Sugar Maple (Acer saccharum) losing leaves Spring

Asked April 23, 2020, 8:36 AM EDT

Dear Expert,

I just notice part of my maple tree is losing its leaves now. Not sure if the cause is the water> Our loan was dried and we watered deeply for a couple of days not sure if it was the case. The new leaves are dropping and a it seems there is a bit of powder. This is a mature tree and we plant a loan couple of years not sure if this also affect the tree. We would appreciate your help. We love our tree!!

Contra Costa County California

1 Response

I can't tell for sure from your description and photos, but I suspect it may be a disease that is very common to maples--verticillium wilt. One of the characteristics is loss of leaves and death of branches on just a part of the tree. This can progress until most of the limbs are denuded. Verticillium is a fungal disease that lives in the soil and attacks the tree's vascular system. I'll give you more information about it, but I would suggest that you talk to the folks at the Contra Costa Extension office. They may be able look at a sample from your tree and give you better answers. Here's how to contact them:
One more thing--if you decide to take the tree out at some time in the future, be sure to replace it with a shrub or tree that is resistant to verticillium wilt--remember, the pathogen lives in the soil and can infect other susceptible plants.
There is usually a characteristic staining in the affected branches. Take a look at this image. Normal branch appearance is on the left. The brown staining on the right is what you might--not always--see with branches affected by verticillium wilt.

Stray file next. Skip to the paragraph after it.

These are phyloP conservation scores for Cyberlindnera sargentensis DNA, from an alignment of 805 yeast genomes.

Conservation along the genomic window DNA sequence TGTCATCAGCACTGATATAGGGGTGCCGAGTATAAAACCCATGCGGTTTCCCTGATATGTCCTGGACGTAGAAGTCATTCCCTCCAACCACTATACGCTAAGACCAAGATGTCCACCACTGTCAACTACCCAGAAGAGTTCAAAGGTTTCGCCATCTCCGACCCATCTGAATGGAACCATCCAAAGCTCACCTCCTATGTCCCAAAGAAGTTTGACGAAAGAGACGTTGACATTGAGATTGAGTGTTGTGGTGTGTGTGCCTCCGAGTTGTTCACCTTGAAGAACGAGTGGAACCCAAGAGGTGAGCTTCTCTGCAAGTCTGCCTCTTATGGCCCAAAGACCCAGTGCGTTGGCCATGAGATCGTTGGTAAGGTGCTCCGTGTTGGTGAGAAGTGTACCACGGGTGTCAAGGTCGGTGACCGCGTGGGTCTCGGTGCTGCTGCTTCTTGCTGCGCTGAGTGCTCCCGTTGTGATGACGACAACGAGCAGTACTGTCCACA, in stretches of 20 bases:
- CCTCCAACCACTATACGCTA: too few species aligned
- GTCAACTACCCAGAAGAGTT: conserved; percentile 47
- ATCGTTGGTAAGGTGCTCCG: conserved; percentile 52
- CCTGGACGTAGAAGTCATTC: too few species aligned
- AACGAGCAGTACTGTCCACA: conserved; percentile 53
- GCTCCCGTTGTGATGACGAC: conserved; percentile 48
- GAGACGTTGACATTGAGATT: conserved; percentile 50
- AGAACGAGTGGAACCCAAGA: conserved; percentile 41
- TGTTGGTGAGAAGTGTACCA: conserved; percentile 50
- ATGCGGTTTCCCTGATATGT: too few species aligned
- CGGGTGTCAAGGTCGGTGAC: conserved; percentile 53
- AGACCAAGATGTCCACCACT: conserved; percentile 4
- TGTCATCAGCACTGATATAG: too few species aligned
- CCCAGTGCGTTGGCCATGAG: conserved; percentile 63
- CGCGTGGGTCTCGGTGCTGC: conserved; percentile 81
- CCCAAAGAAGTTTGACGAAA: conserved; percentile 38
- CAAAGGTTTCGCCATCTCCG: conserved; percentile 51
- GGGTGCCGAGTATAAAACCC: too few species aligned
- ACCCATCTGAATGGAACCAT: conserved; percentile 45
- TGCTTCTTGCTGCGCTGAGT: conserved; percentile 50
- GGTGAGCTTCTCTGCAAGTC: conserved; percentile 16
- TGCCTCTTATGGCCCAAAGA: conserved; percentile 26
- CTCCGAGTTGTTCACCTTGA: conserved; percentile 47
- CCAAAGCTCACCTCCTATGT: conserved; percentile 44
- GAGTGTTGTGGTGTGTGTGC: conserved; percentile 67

Here is a very good article from PNW Handbooks, with good images. Your care of the tree is going to be managing the problem, not curing it.
Check out the article:

  • Prune off and burn affected limbs preferably before leaves fall and thus before new inoculum is incorporated into the ground.
  • Clean pruning equipment after use.
  • Do not track soil from infested areas into clean areas. Clean boots, equipment, and tools before leaving an infested area.
  • Keep nitrogenous fertilizers to a minimum-enough only to produce normal, not succulent, growth.
  • If the tree dies and/or is removed, replace it with a nonsusceptible host such as any conifer, birch, dogwood, or sycamore.
  • Avoid planting maple in fields with a history of Verticillium wilt. Avoid fields previously planted to potato or tomato; however, former peppermint fields may be lower risk.
  • A preplant soil test for Verticillium propagules will help determine a planting site.
  • Incorporating freshly mown Italian ryegrass followed by covering the soil with plastic for 3 months in the late summer was effective in the Netherlands at reducing disease incidence in a nursery crop of Norway maple planted 6 months later. Effect was observed up to 4 years after planting.